2. Berlin: Symphony of a Great City. A day in the life of the metropolis, done free-form and wordlessly.
  3. Sunrise. German expressionism transferred to Hollywood.
  4. The Gold Rush. Charlie Chaplin goes prospecting.
  5. The Freshman. Harold Lloyd goes to college.
  6. The Cameraman. Buster Keaton goes newsreeling.
  7. The Cabinet of Dr. Caligari. Still weird, unsettling, very influential.
  8. The Black Pirate. Douglas Fairbanks swashbuckles – in Technicolor!
  9. The Crowd. Sympathetically observed story of a young couple in the big city.
  10. The Passion of Joan of Arc. Beautiful and severe.
  11. It. Flapper Clara Bow has that magnetic “it” in this romantic comedy.
  12. The Jazz Singer. First feature with talking sequences is still mostly silent.

I just remembered that The Jazz Singer isn’t available on DVD yet. So let’s substitute:

  1. Broken Blossoms. D.W. Griffith at his most intimate, in a story about love, prejudice, and brutality in the London docksides.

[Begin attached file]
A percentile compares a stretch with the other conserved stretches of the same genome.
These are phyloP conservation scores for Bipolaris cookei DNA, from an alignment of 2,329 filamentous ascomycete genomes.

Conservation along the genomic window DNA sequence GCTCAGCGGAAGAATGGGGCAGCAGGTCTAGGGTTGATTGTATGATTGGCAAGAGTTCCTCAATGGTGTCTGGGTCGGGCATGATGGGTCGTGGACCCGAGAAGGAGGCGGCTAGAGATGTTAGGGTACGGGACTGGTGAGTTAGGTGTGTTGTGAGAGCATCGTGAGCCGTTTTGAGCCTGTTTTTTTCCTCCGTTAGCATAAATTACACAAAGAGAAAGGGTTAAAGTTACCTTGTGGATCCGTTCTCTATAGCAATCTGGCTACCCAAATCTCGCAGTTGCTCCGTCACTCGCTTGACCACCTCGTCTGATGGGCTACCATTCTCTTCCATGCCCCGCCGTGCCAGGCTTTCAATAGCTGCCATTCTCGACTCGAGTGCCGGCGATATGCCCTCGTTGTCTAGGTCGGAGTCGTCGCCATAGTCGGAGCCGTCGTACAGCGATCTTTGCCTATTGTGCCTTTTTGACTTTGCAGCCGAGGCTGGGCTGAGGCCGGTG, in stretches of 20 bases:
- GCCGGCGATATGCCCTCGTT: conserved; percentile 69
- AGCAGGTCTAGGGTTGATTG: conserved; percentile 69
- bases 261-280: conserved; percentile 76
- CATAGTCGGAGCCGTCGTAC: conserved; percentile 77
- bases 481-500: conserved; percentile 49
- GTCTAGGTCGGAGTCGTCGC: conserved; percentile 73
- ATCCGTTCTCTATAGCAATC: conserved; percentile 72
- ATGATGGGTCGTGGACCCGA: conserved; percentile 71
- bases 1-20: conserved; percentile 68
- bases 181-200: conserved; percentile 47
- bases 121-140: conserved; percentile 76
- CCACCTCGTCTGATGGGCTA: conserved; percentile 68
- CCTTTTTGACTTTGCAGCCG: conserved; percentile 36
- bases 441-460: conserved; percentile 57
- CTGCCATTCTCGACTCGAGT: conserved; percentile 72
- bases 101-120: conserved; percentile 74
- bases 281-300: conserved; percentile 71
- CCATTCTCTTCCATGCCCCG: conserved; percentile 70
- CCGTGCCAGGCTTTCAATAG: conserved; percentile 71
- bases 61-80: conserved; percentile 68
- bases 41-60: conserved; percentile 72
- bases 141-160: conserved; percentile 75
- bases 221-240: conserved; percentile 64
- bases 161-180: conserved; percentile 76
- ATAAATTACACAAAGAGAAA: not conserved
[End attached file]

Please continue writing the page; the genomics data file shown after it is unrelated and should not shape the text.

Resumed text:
The Jazz Singer is historically significant, but it’s a horrible movie.

You should probably see Un Chien Andalou, too. It’s really effed up, as befits an absurdist piece. It’s yet another one you can see for free at the Internet Archives.

I cannot recommend Sunrise enough; it’s my #1 of all time, regardless of era or silent/talkie.

Yeah, it’s a great great film. You should try to find The Crowd. Hard to find–Facets might have it–but well worth tracking down. If possible, higher on my list than *Sunrise *even. And my #1 of all time–of any movie–is The Passion of Joan of Arc. Easier to find a copy of too; it’s available on DVD.

If silent = no dialogue, then The Thief

I wish that more of Colleen Moore’s work was available.

And Louise Brooks’.